Palate expanders come in a variety of shapes and sizes. Some are removable, while others are designed to stay in the mouth for months at a time. You and your orthodontist can choose which type is appropriate for you based on the kind of treatment necessary.
Removable palate expander
If you require only a small amount of jaw expansion, your orthodontist may prescribe a removable palate expander. There are many different removal brands to choose from.
Except while eating, playing sports, or brushing teeth, you should wear the removable palate expander for 24 hours daily. They might only require two or three turns of the screw each week rather than daily or twice daily.
Hyrax rapid palatal expander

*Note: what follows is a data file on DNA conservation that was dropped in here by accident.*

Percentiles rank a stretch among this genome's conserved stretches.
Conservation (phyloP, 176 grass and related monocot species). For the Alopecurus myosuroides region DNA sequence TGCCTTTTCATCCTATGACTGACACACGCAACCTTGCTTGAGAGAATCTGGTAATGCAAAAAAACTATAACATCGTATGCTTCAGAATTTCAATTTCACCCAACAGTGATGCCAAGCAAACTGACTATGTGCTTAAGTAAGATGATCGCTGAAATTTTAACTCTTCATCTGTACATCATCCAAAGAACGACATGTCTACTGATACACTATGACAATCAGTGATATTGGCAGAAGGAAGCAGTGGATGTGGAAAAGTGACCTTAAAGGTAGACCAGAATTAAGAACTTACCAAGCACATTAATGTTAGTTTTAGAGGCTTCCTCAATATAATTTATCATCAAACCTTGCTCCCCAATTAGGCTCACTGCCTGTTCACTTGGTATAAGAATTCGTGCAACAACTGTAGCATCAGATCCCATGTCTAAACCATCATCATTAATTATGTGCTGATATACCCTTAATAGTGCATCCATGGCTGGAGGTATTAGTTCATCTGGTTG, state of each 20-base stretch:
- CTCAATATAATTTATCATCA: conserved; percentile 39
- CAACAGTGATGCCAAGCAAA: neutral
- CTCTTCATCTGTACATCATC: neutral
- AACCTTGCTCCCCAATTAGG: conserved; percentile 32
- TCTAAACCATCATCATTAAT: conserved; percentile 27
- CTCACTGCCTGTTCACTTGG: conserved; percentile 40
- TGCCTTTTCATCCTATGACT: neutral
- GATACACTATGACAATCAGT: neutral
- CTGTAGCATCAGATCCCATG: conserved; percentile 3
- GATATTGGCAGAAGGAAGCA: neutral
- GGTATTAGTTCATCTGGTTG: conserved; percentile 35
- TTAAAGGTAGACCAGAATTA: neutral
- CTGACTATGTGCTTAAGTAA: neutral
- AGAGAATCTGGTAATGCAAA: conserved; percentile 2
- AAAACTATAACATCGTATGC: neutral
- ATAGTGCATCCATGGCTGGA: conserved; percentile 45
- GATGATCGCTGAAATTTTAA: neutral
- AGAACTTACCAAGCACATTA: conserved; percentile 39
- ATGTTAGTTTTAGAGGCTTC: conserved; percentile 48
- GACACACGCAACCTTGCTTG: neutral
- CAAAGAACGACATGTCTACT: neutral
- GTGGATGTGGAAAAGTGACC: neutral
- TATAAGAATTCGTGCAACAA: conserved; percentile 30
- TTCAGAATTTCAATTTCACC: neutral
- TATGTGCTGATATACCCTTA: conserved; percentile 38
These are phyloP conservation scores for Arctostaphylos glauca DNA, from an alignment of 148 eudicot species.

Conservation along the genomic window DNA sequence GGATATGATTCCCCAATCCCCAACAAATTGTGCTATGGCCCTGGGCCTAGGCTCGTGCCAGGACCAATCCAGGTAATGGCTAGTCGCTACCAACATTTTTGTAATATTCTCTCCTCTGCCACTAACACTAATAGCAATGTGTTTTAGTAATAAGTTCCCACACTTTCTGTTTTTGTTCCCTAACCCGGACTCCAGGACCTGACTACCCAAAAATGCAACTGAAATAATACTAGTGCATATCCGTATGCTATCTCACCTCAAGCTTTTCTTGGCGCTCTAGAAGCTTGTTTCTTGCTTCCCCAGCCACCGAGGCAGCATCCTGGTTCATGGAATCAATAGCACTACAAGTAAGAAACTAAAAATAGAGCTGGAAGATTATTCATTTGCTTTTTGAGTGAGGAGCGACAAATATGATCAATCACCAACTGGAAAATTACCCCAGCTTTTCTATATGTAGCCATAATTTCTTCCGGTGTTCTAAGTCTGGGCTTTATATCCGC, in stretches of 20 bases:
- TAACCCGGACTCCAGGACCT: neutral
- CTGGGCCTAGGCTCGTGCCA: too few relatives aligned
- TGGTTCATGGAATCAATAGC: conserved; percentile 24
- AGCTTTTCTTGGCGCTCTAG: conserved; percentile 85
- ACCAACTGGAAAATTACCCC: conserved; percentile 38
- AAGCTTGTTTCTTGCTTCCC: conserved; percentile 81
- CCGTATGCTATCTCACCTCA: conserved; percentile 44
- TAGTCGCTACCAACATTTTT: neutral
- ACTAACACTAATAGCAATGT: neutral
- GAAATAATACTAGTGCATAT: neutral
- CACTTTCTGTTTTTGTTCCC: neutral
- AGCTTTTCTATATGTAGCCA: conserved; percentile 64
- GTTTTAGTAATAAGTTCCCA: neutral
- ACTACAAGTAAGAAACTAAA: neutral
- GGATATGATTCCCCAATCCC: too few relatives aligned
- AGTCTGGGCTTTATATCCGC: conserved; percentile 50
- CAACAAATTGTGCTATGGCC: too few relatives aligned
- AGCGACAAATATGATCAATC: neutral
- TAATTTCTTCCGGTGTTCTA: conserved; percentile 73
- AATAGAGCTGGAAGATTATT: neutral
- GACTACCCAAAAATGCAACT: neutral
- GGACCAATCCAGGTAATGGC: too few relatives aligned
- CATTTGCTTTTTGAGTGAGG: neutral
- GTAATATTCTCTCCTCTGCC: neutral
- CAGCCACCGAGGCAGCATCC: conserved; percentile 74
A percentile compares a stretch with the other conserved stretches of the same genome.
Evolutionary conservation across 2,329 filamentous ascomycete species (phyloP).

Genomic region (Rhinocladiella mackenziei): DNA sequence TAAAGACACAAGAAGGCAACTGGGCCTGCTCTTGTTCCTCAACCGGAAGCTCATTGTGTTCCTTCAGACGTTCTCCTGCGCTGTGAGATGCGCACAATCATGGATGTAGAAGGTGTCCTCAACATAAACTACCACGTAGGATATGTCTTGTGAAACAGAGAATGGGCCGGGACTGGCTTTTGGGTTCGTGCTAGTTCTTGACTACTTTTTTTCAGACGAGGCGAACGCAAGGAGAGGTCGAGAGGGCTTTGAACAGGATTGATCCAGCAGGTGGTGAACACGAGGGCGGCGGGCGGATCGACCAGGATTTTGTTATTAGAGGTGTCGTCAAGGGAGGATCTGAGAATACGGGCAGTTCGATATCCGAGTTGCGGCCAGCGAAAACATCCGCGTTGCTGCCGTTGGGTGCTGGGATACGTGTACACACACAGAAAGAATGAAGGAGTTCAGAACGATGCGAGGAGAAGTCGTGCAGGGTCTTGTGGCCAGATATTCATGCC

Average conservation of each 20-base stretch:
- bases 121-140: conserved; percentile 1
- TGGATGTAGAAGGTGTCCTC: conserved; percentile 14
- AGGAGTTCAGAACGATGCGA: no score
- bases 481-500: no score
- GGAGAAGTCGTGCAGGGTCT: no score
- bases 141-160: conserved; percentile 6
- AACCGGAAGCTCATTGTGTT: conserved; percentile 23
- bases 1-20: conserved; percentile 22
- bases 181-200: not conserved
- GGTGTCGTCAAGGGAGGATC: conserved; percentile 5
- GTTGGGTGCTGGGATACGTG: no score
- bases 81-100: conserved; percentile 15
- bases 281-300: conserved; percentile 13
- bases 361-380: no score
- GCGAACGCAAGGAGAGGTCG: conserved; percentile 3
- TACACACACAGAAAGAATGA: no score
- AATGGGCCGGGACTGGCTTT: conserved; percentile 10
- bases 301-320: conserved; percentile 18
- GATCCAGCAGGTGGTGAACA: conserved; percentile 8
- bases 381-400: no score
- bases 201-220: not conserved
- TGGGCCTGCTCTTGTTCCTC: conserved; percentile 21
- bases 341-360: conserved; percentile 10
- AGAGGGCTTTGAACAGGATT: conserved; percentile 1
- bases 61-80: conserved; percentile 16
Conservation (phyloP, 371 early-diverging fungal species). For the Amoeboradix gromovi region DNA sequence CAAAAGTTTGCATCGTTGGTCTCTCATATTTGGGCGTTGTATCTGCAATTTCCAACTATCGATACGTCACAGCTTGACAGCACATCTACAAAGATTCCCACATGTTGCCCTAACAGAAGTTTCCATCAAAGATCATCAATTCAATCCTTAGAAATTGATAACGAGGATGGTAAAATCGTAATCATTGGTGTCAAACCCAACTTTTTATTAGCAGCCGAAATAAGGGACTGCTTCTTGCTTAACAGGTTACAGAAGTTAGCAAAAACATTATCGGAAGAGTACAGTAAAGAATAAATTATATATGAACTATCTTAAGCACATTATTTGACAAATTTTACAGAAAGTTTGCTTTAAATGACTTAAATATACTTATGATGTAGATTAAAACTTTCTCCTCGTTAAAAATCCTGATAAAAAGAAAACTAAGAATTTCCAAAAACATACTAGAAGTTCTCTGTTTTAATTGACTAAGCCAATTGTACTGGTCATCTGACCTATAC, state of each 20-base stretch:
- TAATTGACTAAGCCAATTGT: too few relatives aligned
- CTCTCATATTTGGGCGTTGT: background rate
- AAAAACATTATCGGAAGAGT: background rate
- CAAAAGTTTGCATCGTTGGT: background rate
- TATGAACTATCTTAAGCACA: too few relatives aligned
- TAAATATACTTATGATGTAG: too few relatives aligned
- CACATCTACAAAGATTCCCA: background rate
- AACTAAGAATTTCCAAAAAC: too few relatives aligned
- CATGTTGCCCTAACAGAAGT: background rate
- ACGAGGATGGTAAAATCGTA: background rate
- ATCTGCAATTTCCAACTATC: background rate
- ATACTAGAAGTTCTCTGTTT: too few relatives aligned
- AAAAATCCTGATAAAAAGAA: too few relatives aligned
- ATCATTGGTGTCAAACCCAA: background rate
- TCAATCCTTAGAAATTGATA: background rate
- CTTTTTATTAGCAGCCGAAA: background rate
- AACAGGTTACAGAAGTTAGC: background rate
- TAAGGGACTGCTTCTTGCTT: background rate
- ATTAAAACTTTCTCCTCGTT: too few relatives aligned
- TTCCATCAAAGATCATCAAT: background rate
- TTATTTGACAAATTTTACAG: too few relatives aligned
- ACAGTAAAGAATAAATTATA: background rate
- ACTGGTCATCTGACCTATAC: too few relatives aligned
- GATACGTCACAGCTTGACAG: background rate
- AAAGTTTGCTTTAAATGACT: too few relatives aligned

The fixed mouth expander has bands that are meant to fit closely around each back molar. The expander is secured using these bands, which are glued onto the teeth.
The hyrax has a screw situated in its middle, under the roof of the mouth. You will be given a key to turn this screw, with instructions on doing it.
Quad helix appliance
The quad helix is a fixed expander glued to the back teeth as well. This expansion is inserted into the mouth in a compressed position initially. It opens naturally over time, and no manual adjustments are required at home.
The fixed expander is also welded to the back molars. An acrylic plate that expands when compressed contains a screw in its center. This applies pressure to the palate and teeth.
Side Effects of Palatal Expanders
When you bite down too hard, a space develops between the two top front teeth. This is typical and intended for jaw expansion. Over time, this gap tends to close naturally. Wearing an orthodontic appliance may be suggested in certain situations.